leopards and rhinos in the crosshairs at cites: endangered animals to be slaughtered for sport
In just one day, CITES Parties undermined conservation efforts for two species targeted by trophy hunters—leopards and, in particular, rhinos. “It is terribly unfortunate that CITES Parties have again put the interests of wealthy trophy hunters above the needs of imperiled species,” said Will Travers, CEO of the Born Free Foundation and Chairman of the Species Survival Network. “The unceremonious slaughter of endangered species is not real conservation.”
Despite a profound lack of contemporary scientific information about the population status of wild leopards in Africa, the United Nations meeting yesterday supported proposals to establish or increase leopard trophy export quotas for two African nations. CITES delegates in The Hague approved a proposal by Uganda to export 28 leopard trophies annually; Mozambique was allowed to double their quota from 60 to 120 leopard trophies annually.
Germany, speaking on behalf of the European Union, supported both proposals while at the same time acknowledging that the two countries had no current statistics about leopard numbers and that the most recent figures were from 1988. Inexplicably, they said that the quota was nonetheless conservative.
“CITES requires export quotas to be science-based,” said Dr. Teresa Telecky, Director of the Wildlife Trade Program for Humane Society International and Chair of the Trophy Hunting Working Group of the SSN. “The EU, which represents 27 Parties, ignored the lack of a credible scientific basis in supporting these proposals.”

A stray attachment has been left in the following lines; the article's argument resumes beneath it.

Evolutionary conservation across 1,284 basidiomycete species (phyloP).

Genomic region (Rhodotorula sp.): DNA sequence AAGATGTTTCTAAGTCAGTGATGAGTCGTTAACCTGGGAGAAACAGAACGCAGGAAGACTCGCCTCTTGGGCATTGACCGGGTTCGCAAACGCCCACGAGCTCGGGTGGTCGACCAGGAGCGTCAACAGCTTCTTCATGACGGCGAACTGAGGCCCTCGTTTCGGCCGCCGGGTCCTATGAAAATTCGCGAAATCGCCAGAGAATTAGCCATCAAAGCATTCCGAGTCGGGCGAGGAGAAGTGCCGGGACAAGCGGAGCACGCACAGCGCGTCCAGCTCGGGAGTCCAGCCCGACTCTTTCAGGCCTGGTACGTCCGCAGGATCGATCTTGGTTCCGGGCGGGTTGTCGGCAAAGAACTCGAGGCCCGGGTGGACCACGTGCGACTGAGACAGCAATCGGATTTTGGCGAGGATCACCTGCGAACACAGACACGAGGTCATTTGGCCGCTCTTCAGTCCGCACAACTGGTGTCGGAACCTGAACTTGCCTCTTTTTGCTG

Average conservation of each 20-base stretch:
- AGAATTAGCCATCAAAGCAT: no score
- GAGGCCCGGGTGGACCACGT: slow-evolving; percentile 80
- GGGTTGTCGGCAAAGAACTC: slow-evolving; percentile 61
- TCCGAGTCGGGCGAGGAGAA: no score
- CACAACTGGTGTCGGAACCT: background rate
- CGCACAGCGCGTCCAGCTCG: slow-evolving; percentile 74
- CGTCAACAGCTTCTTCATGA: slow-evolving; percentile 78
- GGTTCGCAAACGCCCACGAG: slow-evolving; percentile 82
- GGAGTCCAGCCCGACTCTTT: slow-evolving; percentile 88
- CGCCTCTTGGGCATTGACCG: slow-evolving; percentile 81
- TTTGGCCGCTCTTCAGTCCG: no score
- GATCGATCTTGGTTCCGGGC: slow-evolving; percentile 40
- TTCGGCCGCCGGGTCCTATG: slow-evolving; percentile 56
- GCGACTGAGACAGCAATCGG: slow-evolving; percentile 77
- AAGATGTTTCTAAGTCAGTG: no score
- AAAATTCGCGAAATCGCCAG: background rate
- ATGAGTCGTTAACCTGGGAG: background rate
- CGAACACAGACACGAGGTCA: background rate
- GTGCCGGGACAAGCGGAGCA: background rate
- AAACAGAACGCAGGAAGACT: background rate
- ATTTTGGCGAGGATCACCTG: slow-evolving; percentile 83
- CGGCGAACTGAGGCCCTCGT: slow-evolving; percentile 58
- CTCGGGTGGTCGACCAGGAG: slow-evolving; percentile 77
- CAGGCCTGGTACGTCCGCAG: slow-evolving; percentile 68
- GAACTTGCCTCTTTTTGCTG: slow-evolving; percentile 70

Experts consider the wild leopard population to be declining in the wild although the actual number of leopards is unknown. A continent-wide census has never been conducted and neither Mozambique nor Uganda had any recent data on population sizes. Even the older data they used in support of their proposals were based on indirect counts using rainfall and available habitat to estimate numbers: these methodologies are known to grossly over-estimate leopard populations.
“The agreement to set leopard export quotas arbitrarily and without requiring a sound scientific basis undermines the credibility of the Convention, endangers wild populations and sets a dangerous precedent for future CITES decisions.” said Dr. Telecky.
In another startling move, Parties reaffirmed their preference for sport hunting endangered black rhinos rather than re-stocking former habitat. A proposal from Kenya seeking to revoke the controversial decision, approved at the last conference in Thailand, to allow both Namibia and South Africa to sell the lives of five ‘surplus’ males, was debated briefly, then put to a vote which failed to get the necessary two-thirds majority. Two countries, Rwanda and the DRC, offered to pay a fair price for the rhinos and pay for their relocation to re-stock their national parks that have been badly hit by poaching. They hoped that the return of this charismatic species would help boost tourism, which is now booming in Rwanda. Their offer fell on deaf ears.
“Black rhinos are not just ornaments; they play an important role in the ecology of their habitat, but no-one yet puts a cash value on the ecosystem services provided by rhinos,” commented Ian Redmond, a Born Free consultant and vice-chair of the UK Rhino Group.
Redmond added: “There are many thousands of square miles of former rhino habitat without rhinos. These animals could have been part of a founder population established to re-build ecosystems shattered by poaching. It seems extraordinary that CITES would choose sport hunting over habitat restoration, given that South Africa and Namibia would still be paid for the animals!”